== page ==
That was it!  But what happened next taught me what I needed to know to be a minister of the Gospel.  I was immediately surrounded by pats on the shoulders and hugs.  It was not the comfort that I received,  but validated over the next six months before going on to college at Union University in Jackson, Tennessee, it was the sharing about what Jesus was doing in our lives during the week out of a sense of being led by the Holy Spirit.  Week after week, we met to talk about our times with Jesus, our encounters with the divine, our growing understanding of things that cannot be understood without the Spirit of God moving among us.  Everything I have been about in my ministry since then as I guide the gathering of the followers of Jesus was what I learned when I leaped off that bluff of silence with my comrades of youth each sharing their own hearts.  When I stopped holding back and leaned into the community of those who share with each other, my understanding of what I would be doing and have been doing in the ministry was envisioned like a light that would guide my way.  For me, it is the clearest picture of the discipleship that I continue to long to see developed and experienced among those that call me pastor, mentor, or brother.  When the words that describe our walk with Jesus are talked out loud with the sounds of our unique voices, between our fellow Christians, the Holy Spirit creates a shared life among ordinary believers — the life of the church as I understand it.  It is sometimes as if Jesus is sitting in the chair across from you.  The joy is congealed and the substance of the Trinity is present.

“What was from the beginning, what we have heard, what we have seen with our eyes, what we have observed and have touched with our hands, concerning the word of life — that life was revealed, and we have seen it and we testify and declare to you the eternal life that was with the Father and was revealed to us — what we have seen and heard we also declare to you, so that you may also have fellowship with us; and indeed our fellowship is with the Father and with his Son Jesus Christ. We are writing these things so that our joy may be complete” 1 John 1:1-4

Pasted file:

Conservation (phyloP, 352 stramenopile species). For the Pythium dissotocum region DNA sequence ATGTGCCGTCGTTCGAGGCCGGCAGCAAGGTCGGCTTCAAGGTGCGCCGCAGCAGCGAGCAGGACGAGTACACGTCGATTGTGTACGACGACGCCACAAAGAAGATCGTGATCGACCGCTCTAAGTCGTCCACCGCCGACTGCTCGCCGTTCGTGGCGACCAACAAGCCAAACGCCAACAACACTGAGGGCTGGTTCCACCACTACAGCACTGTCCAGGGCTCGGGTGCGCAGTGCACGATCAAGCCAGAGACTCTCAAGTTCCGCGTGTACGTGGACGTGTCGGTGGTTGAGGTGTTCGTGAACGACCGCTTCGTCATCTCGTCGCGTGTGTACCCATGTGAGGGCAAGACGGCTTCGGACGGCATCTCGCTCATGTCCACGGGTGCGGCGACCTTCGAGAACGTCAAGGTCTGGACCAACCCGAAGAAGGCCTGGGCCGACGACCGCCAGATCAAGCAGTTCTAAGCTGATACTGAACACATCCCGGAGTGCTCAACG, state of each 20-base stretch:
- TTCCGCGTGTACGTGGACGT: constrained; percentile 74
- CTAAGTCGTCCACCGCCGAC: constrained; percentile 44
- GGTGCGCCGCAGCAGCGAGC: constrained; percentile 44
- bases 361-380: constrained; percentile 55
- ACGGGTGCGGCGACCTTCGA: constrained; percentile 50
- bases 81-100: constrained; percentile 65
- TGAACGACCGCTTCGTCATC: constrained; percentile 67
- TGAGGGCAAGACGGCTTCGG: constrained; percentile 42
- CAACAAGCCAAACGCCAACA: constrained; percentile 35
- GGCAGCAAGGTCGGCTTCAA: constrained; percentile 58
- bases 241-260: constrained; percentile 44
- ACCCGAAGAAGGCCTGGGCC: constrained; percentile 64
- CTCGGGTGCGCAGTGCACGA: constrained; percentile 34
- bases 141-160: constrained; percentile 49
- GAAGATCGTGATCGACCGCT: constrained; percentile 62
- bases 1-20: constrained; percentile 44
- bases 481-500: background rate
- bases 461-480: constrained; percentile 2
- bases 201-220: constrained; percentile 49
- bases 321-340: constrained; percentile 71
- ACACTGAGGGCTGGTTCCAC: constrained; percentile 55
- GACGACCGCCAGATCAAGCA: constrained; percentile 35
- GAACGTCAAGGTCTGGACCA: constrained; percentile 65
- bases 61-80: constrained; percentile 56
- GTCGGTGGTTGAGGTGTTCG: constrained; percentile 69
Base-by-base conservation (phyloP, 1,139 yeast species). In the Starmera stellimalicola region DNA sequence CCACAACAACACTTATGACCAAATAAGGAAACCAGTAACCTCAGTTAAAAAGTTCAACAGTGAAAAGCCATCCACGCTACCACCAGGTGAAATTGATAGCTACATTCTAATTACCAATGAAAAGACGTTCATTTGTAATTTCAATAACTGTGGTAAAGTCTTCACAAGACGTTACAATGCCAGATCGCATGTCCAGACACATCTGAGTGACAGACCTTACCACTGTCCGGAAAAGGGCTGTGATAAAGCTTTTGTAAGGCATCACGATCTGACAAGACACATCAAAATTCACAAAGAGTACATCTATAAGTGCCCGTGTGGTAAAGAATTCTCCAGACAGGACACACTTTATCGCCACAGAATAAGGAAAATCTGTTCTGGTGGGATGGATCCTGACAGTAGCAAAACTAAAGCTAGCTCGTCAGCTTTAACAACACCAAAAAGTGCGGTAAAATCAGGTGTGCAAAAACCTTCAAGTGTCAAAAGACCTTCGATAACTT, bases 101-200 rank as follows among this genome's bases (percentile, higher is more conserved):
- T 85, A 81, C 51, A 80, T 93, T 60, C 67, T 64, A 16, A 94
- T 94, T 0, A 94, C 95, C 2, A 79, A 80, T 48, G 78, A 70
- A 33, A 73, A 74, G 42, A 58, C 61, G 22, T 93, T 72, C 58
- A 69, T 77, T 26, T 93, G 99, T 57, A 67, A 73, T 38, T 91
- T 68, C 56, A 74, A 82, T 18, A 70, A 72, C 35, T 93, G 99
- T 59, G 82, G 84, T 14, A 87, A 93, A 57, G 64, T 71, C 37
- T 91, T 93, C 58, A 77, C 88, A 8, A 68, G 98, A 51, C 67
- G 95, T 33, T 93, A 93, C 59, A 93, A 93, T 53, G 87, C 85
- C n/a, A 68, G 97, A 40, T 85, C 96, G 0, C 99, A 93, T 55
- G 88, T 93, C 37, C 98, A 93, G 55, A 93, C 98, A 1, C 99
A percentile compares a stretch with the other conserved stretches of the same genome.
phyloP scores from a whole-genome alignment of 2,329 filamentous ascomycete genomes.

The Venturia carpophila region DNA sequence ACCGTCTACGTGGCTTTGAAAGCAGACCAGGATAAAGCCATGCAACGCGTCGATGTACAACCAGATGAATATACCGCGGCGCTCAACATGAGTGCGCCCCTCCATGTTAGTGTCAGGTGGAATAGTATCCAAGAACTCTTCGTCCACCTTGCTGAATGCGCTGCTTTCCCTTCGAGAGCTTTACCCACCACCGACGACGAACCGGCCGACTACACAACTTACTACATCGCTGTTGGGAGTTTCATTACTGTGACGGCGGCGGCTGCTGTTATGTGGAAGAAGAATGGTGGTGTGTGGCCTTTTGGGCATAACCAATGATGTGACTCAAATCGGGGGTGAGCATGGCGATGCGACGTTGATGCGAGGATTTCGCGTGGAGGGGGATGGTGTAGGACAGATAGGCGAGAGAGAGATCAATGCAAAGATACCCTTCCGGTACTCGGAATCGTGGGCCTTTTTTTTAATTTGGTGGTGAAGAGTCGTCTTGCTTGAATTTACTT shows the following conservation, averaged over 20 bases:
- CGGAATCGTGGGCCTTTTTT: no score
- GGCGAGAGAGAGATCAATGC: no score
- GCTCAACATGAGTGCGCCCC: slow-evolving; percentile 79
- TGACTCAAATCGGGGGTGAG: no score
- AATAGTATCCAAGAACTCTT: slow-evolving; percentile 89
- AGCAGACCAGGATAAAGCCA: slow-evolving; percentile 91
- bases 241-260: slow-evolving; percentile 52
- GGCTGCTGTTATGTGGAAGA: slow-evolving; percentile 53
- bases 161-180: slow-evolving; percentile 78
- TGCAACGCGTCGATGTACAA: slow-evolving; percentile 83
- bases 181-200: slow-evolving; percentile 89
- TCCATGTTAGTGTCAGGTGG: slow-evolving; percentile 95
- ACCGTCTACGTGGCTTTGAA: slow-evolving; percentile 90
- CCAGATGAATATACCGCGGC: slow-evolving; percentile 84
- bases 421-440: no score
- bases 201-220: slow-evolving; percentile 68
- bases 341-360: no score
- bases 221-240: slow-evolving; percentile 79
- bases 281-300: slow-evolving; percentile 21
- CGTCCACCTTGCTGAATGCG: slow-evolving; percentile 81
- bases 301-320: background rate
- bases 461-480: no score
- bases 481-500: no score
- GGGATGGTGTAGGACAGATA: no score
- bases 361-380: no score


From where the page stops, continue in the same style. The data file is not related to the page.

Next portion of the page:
Stephen Williams, January 19, 2020

A Change of Mood

You have noticed that moods of different sorts sometimes come over you.  It is as if the body’s sensory abilities pick up changes in the direction of the mood-winds which press against us mentally.  If you do not catch yourself, you will loose your balance.  You will move from a good mood to a bad mood. 

Jesus prepared his disciples for his great exit from planet earth at the time of his resurrection from a tomb three days after his death by Roman capital punishment.  One of the key statements he made to them was, “I will not leave you as orphans; I am coming to you” (John 14:18).  Jesus, like a parent departing this earth, left us a replacement.  

A couple sentences earlier, Jesus uses a descriptor for the One who comes after He leaves.  “I will ask the Father, and he will give you another Counselor to be with you forever” (Christian Standard Version of the Bible).  The word for “counselor” in the language the recorder of this conversation used meant “one who comes along side to help.”  Sometimes it is translated “Helper” (New American Standard Bible).  The word carries the idea of “advocate”.  Jesus made it clear that he was talking about the Holy Spirit which is Jesus coming along side of us — sometimes described as entering in us (v17, 20, 26).  

There is therefore a Spirit of peace and stability within us in the person of Jesus.  If we turn our focus away from the outside stimuli that would unsettle us and onto the Spirit of Jesus within us then we will catch our bearing.  Relying on Jesus is like being stabilized by strong tent lines leading to solidly grounded stakes in a firm foundation of earth.  Nothing can come of this change in mood.  Peace flows like a river settling our nerves and calming our body.  Then the ill wind dies down and the closeness of our dear Friend Jesus with his warm presence overshadows the unsettling messages we sometimes get from our imagination.  

“This is what the LORD, your Redeemer, the Holy One of Israel says:

‘I am the LORD your God,

who teaches you for your benefit,

who leads you in the way you should go.

If only you had paid attention….

Then your peace would have been like a river,

and your righteousness like the waves of the sea’”.

(Isaiah 48:17-18)

Stephen Williams, January 18, 2021